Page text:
Read More »

Sunday, September 22, 2019

Anisogamy evolved with a reduced sex-determining region in volvocine green algae

Male and female gametes differing in size—anisogamy—emerged independently from isogamous ancestors in various eukaryotic lineages, although genetic bases of this emergence are still unknown. Volvocine green algae are a model lineage for investigating the transition from isogamy to anisogamy. Here we focus on two closely related volvocine genera that bracket this transition—isogamous Yamagishiella and anisogamous Eudorina. We generated de novo nuclear genome assemblies of both sexes of Yamagishiella and Eudorina to identify the dimorphic sex-determining chromosomal region or mating-type locus (MT) from each. In contrast to the large (>1?Mb) and complex MT of oogamous Volvox, Yamagishiella and Eudorina MT are…

Read More »

Sunday, September 22, 2019

Molecular characterization of IMP-1-producing Enterobacter cloacae complex isolates in Tokyo.

Although KPC enzymes are most common among carbapenemases produced by Enterobacter cloacae complex globally, the epidemiology varies from one country to another. While previous studies have suggested that IMP enzymes are most common in Japan, detailed analysis has been scarce thus far. Here, we carried out a molecular epidemiological study and plasmid analysis of IMP-1-producing E. cloacae complex isolates collected from three hospitals in central Tokyo using whole-genome sequencing. Seventy-one isolates were classified into several sequence types (STs), and 49 isolates were identified as Enterobacter hormaechei ST78. Isolates of ST78 were divided into three clades by core-genome single nucleotide polymorphism…

Read More »

Sunday, September 22, 2019

Comparative genomic insights into endofungal lifestyles of two bacterial endosymbionts, Mycoavidus cysteinexigens and Burkholderia rhizoxinica.

Endohyphal bacteria (EHB), dwelling within fungal hyphae, markedly affect the growth and metabolic potential of their hosts. To date, two EHB belonging to the family Burkholderiaceae have been isolated and characterized as new taxa, Burkholderia rhizoxinica (HKI 454T) and Mycoavidus cysteinexigens (B1-EBT), in Japan. Metagenome sequencing was recently reported for Mortierella elongata AG77 together with its endosymbiont M. cysteinexigens (Mc-AG77) from a soil/litter sample in the USA. In the present study, we elucidated the complete genome sequence of B1-EBT and compared it with those of Mc-AG77 and HKI 454T. The genomes of B1-EBT and Mc-AG77 contained a higher level of…

Read More »

Sunday, September 22, 2019

Expansions of intronic TTTCA and TTTTA repeats in benign adult familial myoclonic epilepsy.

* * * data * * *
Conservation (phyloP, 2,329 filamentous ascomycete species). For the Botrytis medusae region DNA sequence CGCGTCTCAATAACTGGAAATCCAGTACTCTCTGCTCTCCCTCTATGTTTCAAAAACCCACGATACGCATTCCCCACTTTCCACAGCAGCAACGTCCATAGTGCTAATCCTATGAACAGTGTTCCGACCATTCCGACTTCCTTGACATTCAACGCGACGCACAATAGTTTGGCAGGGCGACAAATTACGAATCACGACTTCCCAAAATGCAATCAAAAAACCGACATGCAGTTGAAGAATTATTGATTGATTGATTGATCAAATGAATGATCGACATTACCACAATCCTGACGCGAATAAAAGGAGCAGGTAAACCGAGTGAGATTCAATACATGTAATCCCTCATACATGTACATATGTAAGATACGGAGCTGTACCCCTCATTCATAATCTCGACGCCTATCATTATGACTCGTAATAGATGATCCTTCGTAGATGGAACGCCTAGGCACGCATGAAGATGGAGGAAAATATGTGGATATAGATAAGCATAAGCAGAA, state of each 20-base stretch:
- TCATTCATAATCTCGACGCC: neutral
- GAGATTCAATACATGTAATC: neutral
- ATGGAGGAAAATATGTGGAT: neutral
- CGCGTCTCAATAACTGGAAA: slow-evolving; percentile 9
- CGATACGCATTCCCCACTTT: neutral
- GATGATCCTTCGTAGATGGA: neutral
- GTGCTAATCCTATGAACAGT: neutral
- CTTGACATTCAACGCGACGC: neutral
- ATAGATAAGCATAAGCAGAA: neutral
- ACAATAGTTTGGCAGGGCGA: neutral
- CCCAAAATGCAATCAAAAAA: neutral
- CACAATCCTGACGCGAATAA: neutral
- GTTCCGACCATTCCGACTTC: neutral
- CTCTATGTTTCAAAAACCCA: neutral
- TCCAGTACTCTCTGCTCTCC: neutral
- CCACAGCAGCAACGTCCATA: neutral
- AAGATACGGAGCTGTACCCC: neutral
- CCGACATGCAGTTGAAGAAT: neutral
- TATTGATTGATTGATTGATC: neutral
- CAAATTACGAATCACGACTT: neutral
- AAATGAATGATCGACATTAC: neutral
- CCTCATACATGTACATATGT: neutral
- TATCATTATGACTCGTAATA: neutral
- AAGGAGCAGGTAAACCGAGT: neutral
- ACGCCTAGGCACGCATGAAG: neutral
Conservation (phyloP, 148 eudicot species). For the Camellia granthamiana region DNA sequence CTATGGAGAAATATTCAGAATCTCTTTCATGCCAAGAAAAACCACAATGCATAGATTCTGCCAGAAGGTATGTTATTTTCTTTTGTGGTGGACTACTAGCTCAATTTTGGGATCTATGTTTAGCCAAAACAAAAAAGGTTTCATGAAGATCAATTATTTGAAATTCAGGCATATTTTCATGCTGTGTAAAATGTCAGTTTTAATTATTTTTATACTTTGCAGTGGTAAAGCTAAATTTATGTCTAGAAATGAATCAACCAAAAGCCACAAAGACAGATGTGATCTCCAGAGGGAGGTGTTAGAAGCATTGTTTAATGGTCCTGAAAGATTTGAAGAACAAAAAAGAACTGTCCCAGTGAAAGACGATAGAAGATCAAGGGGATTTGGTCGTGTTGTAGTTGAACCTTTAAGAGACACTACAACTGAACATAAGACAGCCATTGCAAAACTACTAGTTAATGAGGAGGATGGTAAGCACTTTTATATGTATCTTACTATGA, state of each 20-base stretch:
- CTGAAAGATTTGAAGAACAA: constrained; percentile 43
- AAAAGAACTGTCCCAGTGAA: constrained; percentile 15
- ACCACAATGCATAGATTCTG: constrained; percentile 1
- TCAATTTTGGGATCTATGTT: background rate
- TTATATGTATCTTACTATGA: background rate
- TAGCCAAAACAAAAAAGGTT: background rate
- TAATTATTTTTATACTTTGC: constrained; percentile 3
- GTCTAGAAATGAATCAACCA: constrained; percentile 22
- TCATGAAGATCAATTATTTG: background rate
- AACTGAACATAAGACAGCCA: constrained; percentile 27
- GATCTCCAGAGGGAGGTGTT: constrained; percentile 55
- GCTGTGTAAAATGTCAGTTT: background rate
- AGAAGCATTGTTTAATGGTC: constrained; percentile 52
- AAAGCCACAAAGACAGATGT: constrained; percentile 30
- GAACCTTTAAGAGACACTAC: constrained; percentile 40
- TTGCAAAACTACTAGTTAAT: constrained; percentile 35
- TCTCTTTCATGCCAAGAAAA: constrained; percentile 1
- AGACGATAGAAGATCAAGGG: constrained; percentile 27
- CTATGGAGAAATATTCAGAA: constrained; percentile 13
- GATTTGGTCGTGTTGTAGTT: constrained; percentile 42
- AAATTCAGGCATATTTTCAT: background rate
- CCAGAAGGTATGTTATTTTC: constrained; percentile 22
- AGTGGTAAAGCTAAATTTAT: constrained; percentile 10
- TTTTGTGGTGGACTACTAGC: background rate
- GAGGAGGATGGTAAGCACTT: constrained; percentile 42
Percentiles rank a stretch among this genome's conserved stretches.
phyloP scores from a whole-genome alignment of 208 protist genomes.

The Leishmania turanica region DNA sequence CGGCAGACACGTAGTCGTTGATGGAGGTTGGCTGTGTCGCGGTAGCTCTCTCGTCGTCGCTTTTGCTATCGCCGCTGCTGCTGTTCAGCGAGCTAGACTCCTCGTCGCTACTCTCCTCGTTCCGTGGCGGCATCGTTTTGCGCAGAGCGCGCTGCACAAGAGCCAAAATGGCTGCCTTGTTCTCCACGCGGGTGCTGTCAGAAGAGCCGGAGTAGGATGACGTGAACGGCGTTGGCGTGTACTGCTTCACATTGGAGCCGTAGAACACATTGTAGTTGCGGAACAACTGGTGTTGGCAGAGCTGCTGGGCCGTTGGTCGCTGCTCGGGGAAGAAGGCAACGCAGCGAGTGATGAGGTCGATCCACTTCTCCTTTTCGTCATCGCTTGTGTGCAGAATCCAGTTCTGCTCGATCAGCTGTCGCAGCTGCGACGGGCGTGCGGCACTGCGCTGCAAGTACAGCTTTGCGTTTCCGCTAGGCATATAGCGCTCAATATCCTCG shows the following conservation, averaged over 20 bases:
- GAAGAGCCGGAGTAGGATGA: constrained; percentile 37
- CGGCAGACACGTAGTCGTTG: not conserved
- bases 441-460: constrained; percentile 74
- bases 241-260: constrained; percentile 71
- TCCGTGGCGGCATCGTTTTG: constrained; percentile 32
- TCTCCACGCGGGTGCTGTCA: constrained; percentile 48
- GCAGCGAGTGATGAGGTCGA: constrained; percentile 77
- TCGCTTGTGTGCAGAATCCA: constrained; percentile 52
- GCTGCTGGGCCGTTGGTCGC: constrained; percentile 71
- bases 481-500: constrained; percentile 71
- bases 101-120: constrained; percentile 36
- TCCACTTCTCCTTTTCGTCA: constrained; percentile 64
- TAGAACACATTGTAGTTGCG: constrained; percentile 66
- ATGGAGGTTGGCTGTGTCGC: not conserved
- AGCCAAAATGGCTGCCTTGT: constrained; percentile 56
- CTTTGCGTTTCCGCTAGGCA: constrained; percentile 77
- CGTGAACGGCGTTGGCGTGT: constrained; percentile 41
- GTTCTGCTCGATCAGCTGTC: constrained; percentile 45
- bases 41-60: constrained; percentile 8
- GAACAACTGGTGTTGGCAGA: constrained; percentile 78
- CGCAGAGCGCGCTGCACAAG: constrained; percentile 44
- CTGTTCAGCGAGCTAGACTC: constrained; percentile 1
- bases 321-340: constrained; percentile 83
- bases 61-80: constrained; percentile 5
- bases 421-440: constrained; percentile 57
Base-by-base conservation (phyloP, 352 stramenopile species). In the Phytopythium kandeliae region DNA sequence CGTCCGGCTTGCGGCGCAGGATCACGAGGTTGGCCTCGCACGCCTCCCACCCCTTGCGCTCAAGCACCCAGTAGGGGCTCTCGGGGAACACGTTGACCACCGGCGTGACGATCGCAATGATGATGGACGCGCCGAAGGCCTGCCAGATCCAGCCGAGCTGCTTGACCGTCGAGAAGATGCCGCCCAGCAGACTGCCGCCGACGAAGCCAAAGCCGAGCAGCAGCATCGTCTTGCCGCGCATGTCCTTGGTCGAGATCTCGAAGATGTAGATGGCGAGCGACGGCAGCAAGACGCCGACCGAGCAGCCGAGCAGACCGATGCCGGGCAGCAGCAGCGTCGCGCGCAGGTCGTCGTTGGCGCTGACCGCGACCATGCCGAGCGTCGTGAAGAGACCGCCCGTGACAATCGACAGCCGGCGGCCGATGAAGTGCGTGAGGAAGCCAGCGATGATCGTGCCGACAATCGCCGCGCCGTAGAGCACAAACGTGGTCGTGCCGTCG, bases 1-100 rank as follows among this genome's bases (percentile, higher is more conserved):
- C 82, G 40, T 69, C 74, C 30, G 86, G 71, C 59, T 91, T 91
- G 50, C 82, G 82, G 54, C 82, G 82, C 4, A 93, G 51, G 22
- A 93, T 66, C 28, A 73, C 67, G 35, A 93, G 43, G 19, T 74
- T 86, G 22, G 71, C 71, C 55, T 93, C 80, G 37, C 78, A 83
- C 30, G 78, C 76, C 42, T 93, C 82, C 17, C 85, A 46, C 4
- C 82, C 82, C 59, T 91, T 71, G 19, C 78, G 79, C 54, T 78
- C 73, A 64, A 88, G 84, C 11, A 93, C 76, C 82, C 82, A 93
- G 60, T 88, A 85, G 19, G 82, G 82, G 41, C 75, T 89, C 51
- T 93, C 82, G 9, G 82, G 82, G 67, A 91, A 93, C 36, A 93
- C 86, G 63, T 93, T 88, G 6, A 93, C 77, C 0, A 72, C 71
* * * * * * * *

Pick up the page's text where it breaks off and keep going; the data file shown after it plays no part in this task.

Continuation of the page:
Epilepsy is a common neurological disorder, and mutations in genes encoding ion channels or neurotransmitter receptors are frequent causes of monogenic forms of epilepsy. Here we show that abnormal expansions of TTTCA and TTTTA repeats in intron 4 of SAMD12 cause benign adult familial myoclonic epilepsy (BAFME). Single-molecule, real-time sequencing of BAC clones and nanopore sequencing of genomic DNA identified two repeat configurations in SAMD12. Intriguingly, in two families with a clinical diagnosis of BAFME in which no repeat expansions in SAMD12 were observed, we identified similar expansions of TTTCA and TTTTA repeats in introns of TNRC6A and RAPGEF2, indicating…

Read More »

Sunday, September 22, 2019

Epigenetic landscape influences the liver cancer genome architecture.

The accumulations of different types of genetic alterations such as nucleotide substitutions, structural rearrangements and viral genome integrations and epigenetic alterations contribute to carcinogenesis. Here, we report correlation between the occurrence of epigenetic features and genetic aberrations by whole-genome bisulfite, whole-genome shotgun, long-read, and virus capture sequencing of 373 liver cancers. Somatic substitutions and rearrangement breakpoints are enriched in tumor-specific hypo-methylated regions with inactive chromatin marks and actively transcribed highly methylated regions in the cancer genome. Individual mutation signatures depend on chromatin status, especially, signatures with a higher transcriptional strand bias occur within active chromatic areas. Hepatitis B virus (HBV)…

Read More »

Sunday, September 22, 2019

Hagfish and lamprey Hox genes reveal conservation of temporal colinearity in vertebrates.

Hox genes exert fundamental roles for proper regional specification along the main rostro-caudal axis of animal embryos. They are generally expressed in restricted spatial domains according to their position in the cluster (spatial colinearity)-a feature that is conserved across bilaterians. In jawed vertebrates (gnathostomes), the position in the cluster also determines the onset of expression of Hox genes (a feature known as whole-cluster temporal colinearity (WTC)), while in invertebrates this phenomenon is displayed as a subcluster-level temporal colinearity. However, little is known about the expression profile of Hox genes in jawless vertebrates (cyclostomes); therefore, the evolutionary origin of WTC, as…

Read More »

1 2 3 5

Subscribe for blog updates:

Archives